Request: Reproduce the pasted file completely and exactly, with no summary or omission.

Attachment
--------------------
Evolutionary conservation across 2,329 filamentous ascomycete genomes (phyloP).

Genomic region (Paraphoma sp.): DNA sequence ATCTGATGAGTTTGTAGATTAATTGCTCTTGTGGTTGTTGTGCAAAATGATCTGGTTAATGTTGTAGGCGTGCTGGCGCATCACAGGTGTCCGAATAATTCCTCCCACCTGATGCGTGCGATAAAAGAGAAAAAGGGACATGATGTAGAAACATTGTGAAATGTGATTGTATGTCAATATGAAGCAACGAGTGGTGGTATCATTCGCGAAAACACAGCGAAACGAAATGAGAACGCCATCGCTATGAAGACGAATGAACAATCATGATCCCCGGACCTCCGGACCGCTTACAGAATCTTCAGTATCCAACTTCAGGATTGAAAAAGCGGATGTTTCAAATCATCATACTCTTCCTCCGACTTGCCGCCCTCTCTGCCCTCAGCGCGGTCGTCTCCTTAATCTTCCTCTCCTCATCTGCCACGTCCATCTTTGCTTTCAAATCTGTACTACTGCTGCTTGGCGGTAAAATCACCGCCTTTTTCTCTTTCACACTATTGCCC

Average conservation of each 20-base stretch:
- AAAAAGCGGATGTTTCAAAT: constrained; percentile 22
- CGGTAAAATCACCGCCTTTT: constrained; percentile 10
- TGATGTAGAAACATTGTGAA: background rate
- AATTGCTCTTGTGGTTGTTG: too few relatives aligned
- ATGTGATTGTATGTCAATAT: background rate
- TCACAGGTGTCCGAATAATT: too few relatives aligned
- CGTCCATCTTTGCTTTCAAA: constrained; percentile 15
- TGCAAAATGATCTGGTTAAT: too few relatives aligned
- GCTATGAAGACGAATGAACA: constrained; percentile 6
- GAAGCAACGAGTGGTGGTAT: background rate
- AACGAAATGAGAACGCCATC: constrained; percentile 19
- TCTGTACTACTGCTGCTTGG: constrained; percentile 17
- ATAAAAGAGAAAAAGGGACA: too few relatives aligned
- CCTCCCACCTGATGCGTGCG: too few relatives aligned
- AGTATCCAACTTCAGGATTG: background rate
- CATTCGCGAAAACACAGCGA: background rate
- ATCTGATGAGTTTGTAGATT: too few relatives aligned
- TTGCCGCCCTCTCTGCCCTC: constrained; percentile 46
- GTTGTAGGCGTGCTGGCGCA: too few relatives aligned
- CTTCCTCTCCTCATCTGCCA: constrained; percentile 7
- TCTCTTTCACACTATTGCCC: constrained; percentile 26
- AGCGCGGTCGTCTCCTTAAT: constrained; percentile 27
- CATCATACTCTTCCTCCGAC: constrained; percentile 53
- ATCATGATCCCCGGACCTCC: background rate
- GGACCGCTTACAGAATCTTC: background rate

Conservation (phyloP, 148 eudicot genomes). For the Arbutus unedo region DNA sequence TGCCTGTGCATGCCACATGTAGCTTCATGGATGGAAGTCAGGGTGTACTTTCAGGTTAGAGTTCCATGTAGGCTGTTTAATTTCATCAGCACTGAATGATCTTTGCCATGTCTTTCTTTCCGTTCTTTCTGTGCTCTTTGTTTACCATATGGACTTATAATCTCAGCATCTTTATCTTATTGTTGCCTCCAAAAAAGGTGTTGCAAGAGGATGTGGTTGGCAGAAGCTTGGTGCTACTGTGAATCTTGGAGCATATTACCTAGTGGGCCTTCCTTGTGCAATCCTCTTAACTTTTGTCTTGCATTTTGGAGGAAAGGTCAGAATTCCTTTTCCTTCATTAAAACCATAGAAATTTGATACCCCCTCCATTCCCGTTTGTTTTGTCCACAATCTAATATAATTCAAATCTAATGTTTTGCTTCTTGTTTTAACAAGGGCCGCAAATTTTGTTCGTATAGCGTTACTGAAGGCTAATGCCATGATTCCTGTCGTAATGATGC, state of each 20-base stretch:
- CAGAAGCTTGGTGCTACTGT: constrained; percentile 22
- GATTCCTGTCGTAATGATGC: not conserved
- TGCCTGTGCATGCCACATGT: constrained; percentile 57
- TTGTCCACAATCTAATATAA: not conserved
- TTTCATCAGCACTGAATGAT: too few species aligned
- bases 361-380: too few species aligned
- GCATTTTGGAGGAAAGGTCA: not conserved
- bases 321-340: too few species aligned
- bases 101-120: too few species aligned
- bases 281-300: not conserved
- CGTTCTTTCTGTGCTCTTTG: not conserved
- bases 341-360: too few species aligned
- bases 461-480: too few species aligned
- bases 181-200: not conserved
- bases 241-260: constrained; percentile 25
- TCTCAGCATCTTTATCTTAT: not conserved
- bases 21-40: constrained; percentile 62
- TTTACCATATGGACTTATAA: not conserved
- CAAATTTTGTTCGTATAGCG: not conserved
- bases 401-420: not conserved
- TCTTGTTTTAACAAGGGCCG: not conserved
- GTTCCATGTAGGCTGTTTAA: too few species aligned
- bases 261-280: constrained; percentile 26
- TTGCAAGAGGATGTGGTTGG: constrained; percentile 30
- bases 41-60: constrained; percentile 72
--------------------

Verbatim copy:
Evolutionary conservation across 2,329 filamentous ascomycete genomes (phyloP).

Genomic region (Paraphoma sp.): DNA sequence ATCTGATGAGTTTGTAGATTAATTGCTCTTGTGGTTGTTGTGCAAAATGATCTGGTTAATGTTGTAGGCGTGCTGGCGCATCACAGGTGTCCGAATAATTCCTCCCACCTGATGCGTGCGATAAAAGAGAAAAAGGGACATGATGTAGAAACATTGTGAAATGTGATTGTATGTCAATATGAAGCAACGAGTGGTGGTATCATTCGCGAAAACACAGCGAAACGAAATGAGAACGCCATCGCTATGAAGACGAATGAACAATCATGATCCCCGGACCTCCGGACCGCTTACAGAATCTTCAGTATCCAACTTCAGGATTGAAAAAGCGGATGTTTCAAATCATCATACTCTTCCTCCGACTTGCCGCCCTCTCTGCCCTCAGCGCGGTCGTCTCCTTAATCTTCCTCTCCTCATCTGCCACGTCCATCTTTGCTTTCAAATCTGTACTACTGCTGCTTGGCGGTAAAATCACCGCCTTTTTCTCTTTCACACTATTGCCC

Average conservation of each 20-base stretch:
- AAAAAGCGGATGTTTCAAAT: constrained; percentile 22
- CGGTAAAATCACCGCCTTTT: constrained; percentile 10
- TGATGTAGAAACATTGTGAA: background rate
- AATTGCTCTTGTGGTTGTTG: too few relatives aligned
- ATGTGATTGTATGTCAATAT: background rate
- TCACAGGTGTCCGAATAATT: too few relatives aligned
- CGTCCATCTTTGCTTTCAAA: constrained; percentile 15
- TGCAAAATGATCTGGTTAAT: too few relatives aligned
- GCTATGAAGACGAATGAACA: constrained; percentile 6
- GAAGCAACGAGTGGTGGTAT: background rate
- AACGAAATGAGAACGCCATC: constrained; percentile 19
- TCTGTACTACTGCTGCTTGG: constrained; percentile 17
- ATAAAAGAGAAAAAGGGACA: too few relatives aligned
- CCTCCCACCTGATGCGTGCG: too few relatives aligned
- AGTATCCAACTTCAGGATTG: background rate
- CATTCGCGAAAACACAGCGA: background rate
- ATCTGATGAGTTTGTAGATT: too few relatives aligned
- TTGCCGCCCTCTCTGCCCTC: constrained; percentile 46
- GTTGTAGGCGTGCTGGCGCA: too few relatives aligned
- CTTCCTCTCCTCATCTGCCA: constrained; percentile 7
- TCTCTTTCACACTATTGCCC: constrained; percentile 26
- AGCGCGGTCGTCTCCTTAAT: constrained; percentile 27
- CATCATACTCTTCCTCCGAC: constrained; percentile 53
- ATCATGATCCCCGGACCTCC: background rate
- GGACCGCTTACAGAATCTTC: background rate

Conservation (phyloP, 148 eudicot genomes). For the Arbutus unedo region DNA sequence TGCCTGTGCATGCCACATGTAGCTTCATGGATGGAAGTCAGGGTGTACTTTCAGGTTAGAGTTCCATGTAGGCTGTTTAATTTCATCAGCACTGAATGATCTTTGCCATGTCTTTCTTTCCGTTCTTTCTGTGCTCTTTGTTTACCATATGGACTTATAATCTCAGCATCTTTATCTTATTGTTGCCTCCAAAAAAGGTGTTGCAAGAGGATGTGGTTGGCAGAAGCTTGGTGCTACTGTGAATCTTGGAGCATATTACCTAGTGGGCCTTCCTTGTGCAATCCTCTTAACTTTTGTCTTGCATTTTGGAGGAAAGGTCAGAATTCCTTTTCCTTCATTAAAACCATAGAAATTTGATACCCCCTCCATTCCCGTTTGTTTTGTCCACAATCTAATATAATTCAAATCTAATGTTTTGCTTCTTGTTTTAACAAGGGCCGCAAATTTTGTTCGTATAGCGTTACTGAAGGCTAATGCCATGATTCCTGTCGTAATGATGC, state of each 20-base stretch:
- CAGAAGCTTGGTGCTACTGT: constrained; percentile 22
- GATTCCTGTCGTAATGATGC: not conserved
- TGCCTGTGCATGCCACATGT: constrained; percentile 57
- TTGTCCACAATCTAATATAA: not conserved
- TTTCATCAGCACTGAATGAT: too few species aligned
- bases 361-380: too few species aligned
- GCATTTTGGAGGAAAGGTCA: not conserved
- bases 321-340: too few species aligned
- bases 101-120: too few species aligned
- bases 281-300: not conserved
- CGTTCTTTCTGTGCTCTTTG: not conserved
- bases 341-360: too few species aligned
- bases 461-480: too few species aligned
- bases 181-200: not conserved
- bases 241-260: constrained; percentile 25
- TCTCAGCATCTTTATCTTAT: not conserved
- bases 21-40: constrained; percentile 62
- TTTACCATATGGACTTATAA: not conserved
- CAAATTTTGTTCGTATAGCG: not conserved
- bases 401-420: not conserved
- TCTTGTTTTAACAAGGGCCG: not conserved
- GTTCCATGTAGGCTGTTTAA: too few species aligned
- bases 261-280: constrained; percentile 26
- TTGCAAGAGGATGTGGTTGG: constrained; percentile 30
- bases 41-60: constrained; percentile 72